UPRISING: The Pueblo Indians and the First American War for Religious Freedom

(Rio Nuevo Publishers, 2013)
Jake Page, formerly of Smithsonian magazine and an author of works on Native American spirituality and art, has executed an illuminating shift of perspective in his retelling of the Pueblo Revolt of 1680. His accomplishment lies not in the recitation of facts: the construction and destruction of churches, the conversion to Christianity and apostasy of Native peoples, or the frequent murders and reprisals that characterized even the best of relations between the two peoples. Rather it is his adroit handling of the stuff that matters—the beliefs, views, and lifeways—that helps us understand not just what happened but, ever and always more important, why.

In 1598, when Don Juan de Oñate crossed the Río Grande and entered what is now New Mexico, he had two things uppermost in his mind—God and Mammon. He was operating under the aegis of the king of Spain, who, influenced by the Franciscan Lobby at Court, wanted the new vast reservoir of souls to be converted by the Franciscan friars. And, like most other men of his ilk, Oñate sought adventure and the immense wealth of a world filled with cities of gold. It was an agenda that was to define the next two hundred years.

Scholars are used to evoking psychological and emotional rationales for actions among their subjects, and that’s a core characteristic of Page’s work. There are many examples throughout this book where contemporary frames of reference are used to clarify the motivations of a half-millennium ago. For example, Page reminds us of the vast distance between the New Spain and the Old, not only in sea miles, but in the realities of land and weather, people and ideas. Bridging that divide was difficult. The importance of marketing, of selling oneself and one’s accomplishments, was at the heart of the fraught relationships between those who wished to set policy from gilded European thrones, and those whose task it was to implement that policy.

But it is when the story shifts from the Spanish to the Native perspectives that the real value of the book becomes apparent. Page grapples with, and works hard to detail, the world as seen through the eyes of those who had lived for a few centuries in the great swath of land stretching north from Socorro to Taos, and west from Pecos to the Hopi mesas.

His task is complicated by a necessary reliance on oral tradition, and a long-standing reticence among Native peoples to share much with outsiders. Nonetheless, he does as compelling a job describing their interior life as he does the Spaniards’, even if it required more imagination.

Page takes care to emphasize the holistic nature of Pueblo culture, the seamless meshing of belief and life. The Spanish tried to enforce change without taking this into account, and the result—precipitated not only by poor governance but general cluelessness—was the revolution that forced the Spaniards from their newest and most hopeful of footholds. Page writes of this as the first great American war for religious freedom. The Spaniards returned a few years later to a world mostly disinterested in conflict, and willing again to entertain a chastised colonizer.

Page didn’t write this book for scholars. He seeks a wider popular audience, and the result is a fine work of interpretation and storytelling. It offers a nuanced and compelling perspective on a time and series of events that influenced—and continues to influence—the Southwestern experience.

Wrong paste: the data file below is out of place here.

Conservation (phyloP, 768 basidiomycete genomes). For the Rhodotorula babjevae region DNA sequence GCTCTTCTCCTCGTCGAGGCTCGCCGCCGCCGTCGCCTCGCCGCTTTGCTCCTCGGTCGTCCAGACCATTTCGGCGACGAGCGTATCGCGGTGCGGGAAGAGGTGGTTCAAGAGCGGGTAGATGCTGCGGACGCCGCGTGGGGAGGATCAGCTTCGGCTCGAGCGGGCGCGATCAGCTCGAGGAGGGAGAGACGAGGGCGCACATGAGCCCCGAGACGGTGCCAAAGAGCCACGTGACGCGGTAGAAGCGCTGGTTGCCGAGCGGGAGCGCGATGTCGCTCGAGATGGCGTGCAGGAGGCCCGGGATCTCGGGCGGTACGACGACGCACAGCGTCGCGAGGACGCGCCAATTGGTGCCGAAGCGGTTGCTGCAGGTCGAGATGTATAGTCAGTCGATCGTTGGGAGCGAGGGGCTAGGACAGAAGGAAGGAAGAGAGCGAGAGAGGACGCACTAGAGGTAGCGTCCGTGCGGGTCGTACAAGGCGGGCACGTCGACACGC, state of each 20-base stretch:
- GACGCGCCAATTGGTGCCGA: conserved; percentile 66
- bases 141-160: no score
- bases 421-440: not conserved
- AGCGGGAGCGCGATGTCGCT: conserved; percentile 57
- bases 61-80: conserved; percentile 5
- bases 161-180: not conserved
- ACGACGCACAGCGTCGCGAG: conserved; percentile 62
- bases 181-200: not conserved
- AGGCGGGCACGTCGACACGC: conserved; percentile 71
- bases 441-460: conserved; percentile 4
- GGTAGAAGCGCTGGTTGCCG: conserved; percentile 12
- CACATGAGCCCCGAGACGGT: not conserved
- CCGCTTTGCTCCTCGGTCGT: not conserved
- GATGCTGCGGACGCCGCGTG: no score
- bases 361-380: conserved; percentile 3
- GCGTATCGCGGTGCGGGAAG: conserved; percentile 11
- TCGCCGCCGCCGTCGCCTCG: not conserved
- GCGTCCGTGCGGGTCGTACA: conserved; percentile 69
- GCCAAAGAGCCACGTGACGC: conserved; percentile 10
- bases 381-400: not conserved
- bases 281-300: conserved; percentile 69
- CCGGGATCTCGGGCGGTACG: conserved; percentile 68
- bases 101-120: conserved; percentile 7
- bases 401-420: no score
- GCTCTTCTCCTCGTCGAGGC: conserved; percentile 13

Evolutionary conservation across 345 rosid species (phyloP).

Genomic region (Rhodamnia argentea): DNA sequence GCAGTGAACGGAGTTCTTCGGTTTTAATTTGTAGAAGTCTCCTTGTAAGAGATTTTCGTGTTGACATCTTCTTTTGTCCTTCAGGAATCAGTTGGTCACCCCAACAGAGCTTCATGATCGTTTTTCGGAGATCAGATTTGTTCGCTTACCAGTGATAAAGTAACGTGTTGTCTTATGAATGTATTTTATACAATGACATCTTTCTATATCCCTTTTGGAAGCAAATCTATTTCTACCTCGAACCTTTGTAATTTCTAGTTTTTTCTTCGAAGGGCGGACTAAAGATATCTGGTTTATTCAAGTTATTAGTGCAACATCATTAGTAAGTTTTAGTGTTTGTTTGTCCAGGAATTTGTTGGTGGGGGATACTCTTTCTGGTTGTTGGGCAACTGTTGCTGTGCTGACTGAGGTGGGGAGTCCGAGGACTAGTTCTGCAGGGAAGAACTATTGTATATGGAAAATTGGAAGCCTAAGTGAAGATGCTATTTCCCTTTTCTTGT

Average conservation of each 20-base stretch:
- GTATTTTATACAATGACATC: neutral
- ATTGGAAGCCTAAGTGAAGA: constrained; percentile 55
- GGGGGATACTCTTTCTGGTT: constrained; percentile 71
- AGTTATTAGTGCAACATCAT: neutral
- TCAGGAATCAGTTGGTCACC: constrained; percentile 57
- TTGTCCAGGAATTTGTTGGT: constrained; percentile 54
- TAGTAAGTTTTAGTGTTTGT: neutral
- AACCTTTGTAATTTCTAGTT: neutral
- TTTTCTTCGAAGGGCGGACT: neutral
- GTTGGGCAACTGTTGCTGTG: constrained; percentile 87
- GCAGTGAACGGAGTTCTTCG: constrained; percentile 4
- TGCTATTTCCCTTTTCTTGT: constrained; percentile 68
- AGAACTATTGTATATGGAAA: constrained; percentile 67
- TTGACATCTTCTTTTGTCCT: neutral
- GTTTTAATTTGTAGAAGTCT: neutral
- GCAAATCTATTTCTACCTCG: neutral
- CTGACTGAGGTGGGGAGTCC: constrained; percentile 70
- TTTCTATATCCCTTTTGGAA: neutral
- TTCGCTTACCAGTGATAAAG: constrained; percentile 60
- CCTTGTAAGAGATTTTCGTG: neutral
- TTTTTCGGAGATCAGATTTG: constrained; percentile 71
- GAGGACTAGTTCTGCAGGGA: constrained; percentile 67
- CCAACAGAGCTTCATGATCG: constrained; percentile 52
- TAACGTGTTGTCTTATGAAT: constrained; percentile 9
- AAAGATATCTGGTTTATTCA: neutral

Peter BG Shoemaker is a frequent contributor to New Mexico Magazine.


(Arcadia Publishing, 2013)
If “On the Turquoise Trail” piqued your interest, enjoy this selection of vintage photographs of Cerrillos, Madrid, and other spots on Highway 14. From cheery parade shots to a hotel being consumed by flames to a portrait of Golden’s first school and its students, the black-and-white images are accompanied by detailed, anecdote-rich descriptions.
—Candace Walsh

LAND OF ENCHANTMENT WILDFLOWERS: A Guide to the Plants of New Mexico

(Texas Tech University Press, 2013)
New Mexico enjoys a bounty of regional plant species numbering more than 4,000. Agricultural researcher Willa F. Finley and former biology teacher LaShara Nieland, whose popular Lone Star Flowers was released in 2009, focus on 200 of them in this colorful 352-page field guide. The first of its kind to focus solely on New Mexico wildflowers since William C. Martin’s and Charles R. Hutchins’ seasonal-flower book series from the mid- to late 1980s, this daypack-sized volume is perfect for hikers and flower hounds who want to know the names and properties of the surrounding blooms. The authors also share the flowers’ traditional and contemporary medicinal, culinary, and ceremonial uses.
—Rob DeWalt

(Bloomsbury, 2014)

The harried, loyal, overlooked, in-the-dark wives of Los Alamos’s 1940s scientists get an overdue valentine in the form of this very truthful-sounding work of fiction. Part oral history, part lucid prose poem, Nesbit presents the experience of the women who moved to pre–Atomic City from the perspective of a communal “we,” and sustains it seamlessly throughout the 230-page book. She combed through archives, listened to oral histories, and worked with the Los Alamos Historical Society, gathering shreds and gems of insight, gossip, maternal consternation, and uneasy collusion. Their husbands’ contributions changed the world, and New Mexico changed them: “By the end of our time at Los Alamos we had two or ten black-on-black pieces of pottery and we wanted more. We wore weighty belts of silver. We bought high-topped deerskin moccasins. We spread Navajo rugs on our floor and draped Chimayó blankets over the couch.” Reading the book feels like a mixture of eavesdropping and hearing a confession. Nesbit’s collage of remembrances revives a world that flared briefly, and then dissolved.